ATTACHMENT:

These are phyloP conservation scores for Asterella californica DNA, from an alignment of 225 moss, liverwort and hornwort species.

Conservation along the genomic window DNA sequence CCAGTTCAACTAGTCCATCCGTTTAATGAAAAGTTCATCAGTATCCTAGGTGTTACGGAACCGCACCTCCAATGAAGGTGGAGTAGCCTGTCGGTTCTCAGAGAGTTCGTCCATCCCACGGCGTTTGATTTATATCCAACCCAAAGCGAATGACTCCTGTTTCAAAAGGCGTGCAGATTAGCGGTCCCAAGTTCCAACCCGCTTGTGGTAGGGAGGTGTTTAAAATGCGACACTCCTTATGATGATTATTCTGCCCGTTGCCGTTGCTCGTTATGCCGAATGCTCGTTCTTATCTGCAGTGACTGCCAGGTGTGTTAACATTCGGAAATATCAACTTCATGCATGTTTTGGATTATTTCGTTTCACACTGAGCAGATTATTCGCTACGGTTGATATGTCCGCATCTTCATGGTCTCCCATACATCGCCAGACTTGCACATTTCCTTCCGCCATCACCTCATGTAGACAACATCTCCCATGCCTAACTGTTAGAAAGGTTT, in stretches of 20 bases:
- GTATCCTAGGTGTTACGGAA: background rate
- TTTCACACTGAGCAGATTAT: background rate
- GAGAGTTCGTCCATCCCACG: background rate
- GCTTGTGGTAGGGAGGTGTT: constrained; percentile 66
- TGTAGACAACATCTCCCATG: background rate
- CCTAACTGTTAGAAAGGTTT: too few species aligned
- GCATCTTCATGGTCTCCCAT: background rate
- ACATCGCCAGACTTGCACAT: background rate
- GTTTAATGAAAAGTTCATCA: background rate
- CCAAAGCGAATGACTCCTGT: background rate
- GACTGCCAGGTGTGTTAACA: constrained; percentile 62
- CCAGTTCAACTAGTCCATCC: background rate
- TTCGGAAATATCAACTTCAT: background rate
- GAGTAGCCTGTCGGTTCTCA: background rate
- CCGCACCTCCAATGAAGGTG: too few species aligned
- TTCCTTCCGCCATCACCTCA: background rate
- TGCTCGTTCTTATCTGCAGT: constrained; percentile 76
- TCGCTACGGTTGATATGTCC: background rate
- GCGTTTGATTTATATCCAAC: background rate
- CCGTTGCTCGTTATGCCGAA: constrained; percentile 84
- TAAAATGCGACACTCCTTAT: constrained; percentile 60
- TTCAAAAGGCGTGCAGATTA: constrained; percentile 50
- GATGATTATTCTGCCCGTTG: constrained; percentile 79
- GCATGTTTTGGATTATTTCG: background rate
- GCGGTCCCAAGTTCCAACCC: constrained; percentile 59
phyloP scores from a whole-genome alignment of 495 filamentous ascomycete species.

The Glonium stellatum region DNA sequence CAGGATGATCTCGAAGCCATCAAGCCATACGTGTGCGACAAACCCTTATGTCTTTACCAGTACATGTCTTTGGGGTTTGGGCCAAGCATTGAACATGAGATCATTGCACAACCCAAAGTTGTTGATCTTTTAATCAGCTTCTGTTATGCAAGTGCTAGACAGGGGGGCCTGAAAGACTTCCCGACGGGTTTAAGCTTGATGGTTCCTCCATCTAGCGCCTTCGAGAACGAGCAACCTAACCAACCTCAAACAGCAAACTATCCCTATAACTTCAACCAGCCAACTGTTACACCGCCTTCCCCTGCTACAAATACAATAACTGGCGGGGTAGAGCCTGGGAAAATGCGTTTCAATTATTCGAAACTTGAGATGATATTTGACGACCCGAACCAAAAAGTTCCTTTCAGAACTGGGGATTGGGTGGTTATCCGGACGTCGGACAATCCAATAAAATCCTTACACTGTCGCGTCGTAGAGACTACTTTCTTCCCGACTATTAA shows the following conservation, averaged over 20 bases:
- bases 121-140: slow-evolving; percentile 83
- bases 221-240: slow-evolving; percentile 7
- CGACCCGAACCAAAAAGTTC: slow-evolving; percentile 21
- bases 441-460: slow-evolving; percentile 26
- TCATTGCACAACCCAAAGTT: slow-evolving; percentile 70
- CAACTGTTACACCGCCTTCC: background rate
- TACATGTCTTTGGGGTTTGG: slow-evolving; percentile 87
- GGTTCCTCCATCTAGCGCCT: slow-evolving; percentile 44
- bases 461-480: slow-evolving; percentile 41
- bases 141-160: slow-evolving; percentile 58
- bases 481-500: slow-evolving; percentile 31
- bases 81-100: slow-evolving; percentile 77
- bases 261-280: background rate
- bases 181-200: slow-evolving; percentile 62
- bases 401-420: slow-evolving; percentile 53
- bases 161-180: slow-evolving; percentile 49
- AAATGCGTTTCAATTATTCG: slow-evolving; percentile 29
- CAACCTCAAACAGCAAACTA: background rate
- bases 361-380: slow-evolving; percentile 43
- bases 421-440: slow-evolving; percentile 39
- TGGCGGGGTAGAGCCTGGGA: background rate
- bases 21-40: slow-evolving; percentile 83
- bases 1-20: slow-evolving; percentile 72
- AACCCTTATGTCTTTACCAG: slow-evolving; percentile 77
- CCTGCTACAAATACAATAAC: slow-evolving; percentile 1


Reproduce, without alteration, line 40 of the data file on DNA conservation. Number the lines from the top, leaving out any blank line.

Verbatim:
- bases 481-500: slow-evolving; percentile 31